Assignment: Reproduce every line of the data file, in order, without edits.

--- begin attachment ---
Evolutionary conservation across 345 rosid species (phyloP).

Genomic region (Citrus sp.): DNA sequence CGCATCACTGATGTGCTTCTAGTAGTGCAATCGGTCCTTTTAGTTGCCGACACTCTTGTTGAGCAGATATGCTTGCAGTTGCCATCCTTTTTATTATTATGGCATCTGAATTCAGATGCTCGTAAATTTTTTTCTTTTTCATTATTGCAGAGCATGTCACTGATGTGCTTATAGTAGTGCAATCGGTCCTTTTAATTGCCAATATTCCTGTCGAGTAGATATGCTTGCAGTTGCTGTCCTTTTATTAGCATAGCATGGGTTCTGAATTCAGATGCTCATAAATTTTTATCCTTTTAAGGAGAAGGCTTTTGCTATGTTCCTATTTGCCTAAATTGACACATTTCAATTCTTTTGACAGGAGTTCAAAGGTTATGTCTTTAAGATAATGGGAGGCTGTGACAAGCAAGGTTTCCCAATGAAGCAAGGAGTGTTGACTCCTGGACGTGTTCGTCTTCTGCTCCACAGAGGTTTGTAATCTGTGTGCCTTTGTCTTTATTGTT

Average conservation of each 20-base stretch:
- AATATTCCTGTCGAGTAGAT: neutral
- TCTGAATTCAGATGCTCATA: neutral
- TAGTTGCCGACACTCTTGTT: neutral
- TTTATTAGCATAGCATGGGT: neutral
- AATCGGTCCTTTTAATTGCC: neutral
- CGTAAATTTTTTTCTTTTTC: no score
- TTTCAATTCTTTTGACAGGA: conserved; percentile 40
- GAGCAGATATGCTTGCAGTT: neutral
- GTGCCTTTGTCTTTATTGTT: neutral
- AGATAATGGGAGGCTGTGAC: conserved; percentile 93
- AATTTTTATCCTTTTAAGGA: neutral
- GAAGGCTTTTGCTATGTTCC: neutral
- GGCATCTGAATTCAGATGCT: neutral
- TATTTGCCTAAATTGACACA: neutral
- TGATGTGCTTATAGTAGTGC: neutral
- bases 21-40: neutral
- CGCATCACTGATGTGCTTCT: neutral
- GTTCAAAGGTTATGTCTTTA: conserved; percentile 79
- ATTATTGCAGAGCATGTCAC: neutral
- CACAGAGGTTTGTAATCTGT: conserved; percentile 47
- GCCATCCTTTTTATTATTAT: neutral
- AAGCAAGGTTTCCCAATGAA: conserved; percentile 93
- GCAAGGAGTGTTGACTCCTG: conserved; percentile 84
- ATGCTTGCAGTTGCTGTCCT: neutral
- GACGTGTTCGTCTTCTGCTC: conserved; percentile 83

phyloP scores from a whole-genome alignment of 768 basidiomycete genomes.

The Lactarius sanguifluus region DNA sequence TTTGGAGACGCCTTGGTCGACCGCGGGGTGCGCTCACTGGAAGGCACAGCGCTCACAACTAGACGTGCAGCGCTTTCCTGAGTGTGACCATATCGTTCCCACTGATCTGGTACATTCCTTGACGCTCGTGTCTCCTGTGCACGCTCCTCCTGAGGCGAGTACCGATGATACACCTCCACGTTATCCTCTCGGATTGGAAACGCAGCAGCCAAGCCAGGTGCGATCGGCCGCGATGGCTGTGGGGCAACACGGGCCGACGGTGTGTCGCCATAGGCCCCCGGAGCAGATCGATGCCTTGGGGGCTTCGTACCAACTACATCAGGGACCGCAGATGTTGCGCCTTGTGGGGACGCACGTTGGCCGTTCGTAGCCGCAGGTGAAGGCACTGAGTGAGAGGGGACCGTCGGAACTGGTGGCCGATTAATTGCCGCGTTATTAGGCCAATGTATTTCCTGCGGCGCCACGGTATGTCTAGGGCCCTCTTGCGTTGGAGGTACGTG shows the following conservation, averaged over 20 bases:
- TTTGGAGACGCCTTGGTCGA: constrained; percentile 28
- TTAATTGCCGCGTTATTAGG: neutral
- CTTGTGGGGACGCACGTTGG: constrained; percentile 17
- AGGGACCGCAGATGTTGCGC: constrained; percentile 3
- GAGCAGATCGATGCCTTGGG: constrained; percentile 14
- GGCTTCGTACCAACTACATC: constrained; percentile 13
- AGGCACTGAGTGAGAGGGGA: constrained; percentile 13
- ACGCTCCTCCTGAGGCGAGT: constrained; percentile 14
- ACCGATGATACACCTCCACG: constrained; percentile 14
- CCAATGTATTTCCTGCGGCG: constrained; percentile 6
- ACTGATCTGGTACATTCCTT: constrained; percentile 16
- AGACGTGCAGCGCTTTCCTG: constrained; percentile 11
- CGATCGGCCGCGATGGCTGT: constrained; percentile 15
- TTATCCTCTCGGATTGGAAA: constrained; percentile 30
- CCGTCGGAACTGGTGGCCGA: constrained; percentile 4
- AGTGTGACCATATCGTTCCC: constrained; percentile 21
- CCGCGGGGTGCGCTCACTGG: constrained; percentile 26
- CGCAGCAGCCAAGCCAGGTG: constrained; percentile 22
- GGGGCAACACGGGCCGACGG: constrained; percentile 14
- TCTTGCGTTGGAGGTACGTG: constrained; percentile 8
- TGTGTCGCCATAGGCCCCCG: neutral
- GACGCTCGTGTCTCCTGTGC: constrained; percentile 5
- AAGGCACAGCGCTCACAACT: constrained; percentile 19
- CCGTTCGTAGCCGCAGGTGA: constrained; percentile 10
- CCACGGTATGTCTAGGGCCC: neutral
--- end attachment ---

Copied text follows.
Evolutionary conservation across 345 rosid species (phyloP).

Genomic region (Citrus sp.): DNA sequence CGCATCACTGATGTGCTTCTAGTAGTGCAATCGGTCCTTTTAGTTGCCGACACTCTTGTTGAGCAGATATGCTTGCAGTTGCCATCCTTTTTATTATTATGGCATCTGAATTCAGATGCTCGTAAATTTTTTTCTTTTTCATTATTGCAGAGCATGTCACTGATGTGCTTATAGTAGTGCAATCGGTCCTTTTAATTGCCAATATTCCTGTCGAGTAGATATGCTTGCAGTTGCTGTCCTTTTATTAGCATAGCATGGGTTCTGAATTCAGATGCTCATAAATTTTTATCCTTTTAAGGAGAAGGCTTTTGCTATGTTCCTATTTGCCTAAATTGACACATTTCAATTCTTTTGACAGGAGTTCAAAGGTTATGTCTTTAAGATAATGGGAGGCTGTGACAAGCAAGGTTTCCCAATGAAGCAAGGAGTGTTGACTCCTGGACGTGTTCGTCTTCTGCTCCACAGAGGTTTGTAATCTGTGTGCCTTTGTCTTTATTGTT

Average conservation of each 20-base stretch:
- AATATTCCTGTCGAGTAGAT: neutral
- TCTGAATTCAGATGCTCATA: neutral
- TAGTTGCCGACACTCTTGTT: neutral
- TTTATTAGCATAGCATGGGT: neutral
- AATCGGTCCTTTTAATTGCC: neutral
- CGTAAATTTTTTTCTTTTTC: no score
- TTTCAATTCTTTTGACAGGA: conserved; percentile 40
- GAGCAGATATGCTTGCAGTT: neutral
- GTGCCTTTGTCTTTATTGTT: neutral
- AGATAATGGGAGGCTGTGAC: conserved; percentile 93
- AATTTTTATCCTTTTAAGGA: neutral
- GAAGGCTTTTGCTATGTTCC: neutral
- GGCATCTGAATTCAGATGCT: neutral
- TATTTGCCTAAATTGACACA: neutral
- TGATGTGCTTATAGTAGTGC: neutral
- bases 21-40: neutral
- CGCATCACTGATGTGCTTCT: neutral
- GTTCAAAGGTTATGTCTTTA: conserved; percentile 79
- ATTATTGCAGAGCATGTCAC: neutral
- CACAGAGGTTTGTAATCTGT: conserved; percentile 47
- GCCATCCTTTTTATTATTAT: neutral
- AAGCAAGGTTTCCCAATGAA: conserved; percentile 93
- GCAAGGAGTGTTGACTCCTG: conserved; percentile 84
- ATGCTTGCAGTTGCTGTCCT: neutral
- GACGTGTTCGTCTTCTGCTC: conserved; percentile 83

phyloP scores from a whole-genome alignment of 768 basidiomycete genomes.

The Lactarius sanguifluus region DNA sequence TTTGGAGACGCCTTGGTCGACCGCGGGGTGCGCTCACTGGAAGGCACAGCGCTCACAACTAGACGTGCAGCGCTTTCCTGAGTGTGACCATATCGTTCCCACTGATCTGGTACATTCCTTGACGCTCGTGTCTCCTGTGCACGCTCCTCCTGAGGCGAGTACCGATGATACACCTCCACGTTATCCTCTCGGATTGGAAACGCAGCAGCCAAGCCAGGTGCGATCGGCCGCGATGGCTGTGGGGCAACACGGGCCGACGGTGTGTCGCCATAGGCCCCCGGAGCAGATCGATGCCTTGGGGGCTTCGTACCAACTACATCAGGGACCGCAGATGTTGCGCCTTGTGGGGACGCACGTTGGCCGTTCGTAGCCGCAGGTGAAGGCACTGAGTGAGAGGGGACCGTCGGAACTGGTGGCCGATTAATTGCCGCGTTATTAGGCCAATGTATTTCCTGCGGCGCCACGGTATGTCTAGGGCCCTCTTGCGTTGGAGGTACGTG shows the following conservation, averaged over 20 bases:
- TTTGGAGACGCCTTGGTCGA: constrained; percentile 28
- TTAATTGCCGCGTTATTAGG: neutral
- CTTGTGGGGACGCACGTTGG: constrained; percentile 17
- AGGGACCGCAGATGTTGCGC: constrained; percentile 3
- GAGCAGATCGATGCCTTGGG: constrained; percentile 14
- GGCTTCGTACCAACTACATC: constrained; percentile 13
- AGGCACTGAGTGAGAGGGGA: constrained; percentile 13
- ACGCTCCTCCTGAGGCGAGT: constrained; percentile 14
- ACCGATGATACACCTCCACG: constrained; percentile 14
- CCAATGTATTTCCTGCGGCG: constrained; percentile 6
- ACTGATCTGGTACATTCCTT: constrained; percentile 16
- AGACGTGCAGCGCTTTCCTG: constrained; percentile 11
- CGATCGGCCGCGATGGCTGT: constrained; percentile 15
- TTATCCTCTCGGATTGGAAA: constrained; percentile 30
- CCGTCGGAACTGGTGGCCGA: constrained; percentile 4
- AGTGTGACCATATCGTTCCC: constrained; percentile 21
- CCGCGGGGTGCGCTCACTGG: constrained; percentile 26
- CGCAGCAGCCAAGCCAGGTG: constrained; percentile 22
- GGGGCAACACGGGCCGACGG: constrained; percentile 14
- TCTTGCGTTGGAGGTACGTG: constrained; percentile 8
- TGTGTCGCCATAGGCCCCCG: neutral
- GACGCTCGTGTCTCCTGTGC: constrained; percentile 5
- AAGGCACAGCGCTCACAACT: constrained; percentile 19
- CCGTTCGTAGCCGCAGGTGA: constrained; percentile 10
- CCACGGTATGTCTAGGGCCC: neutral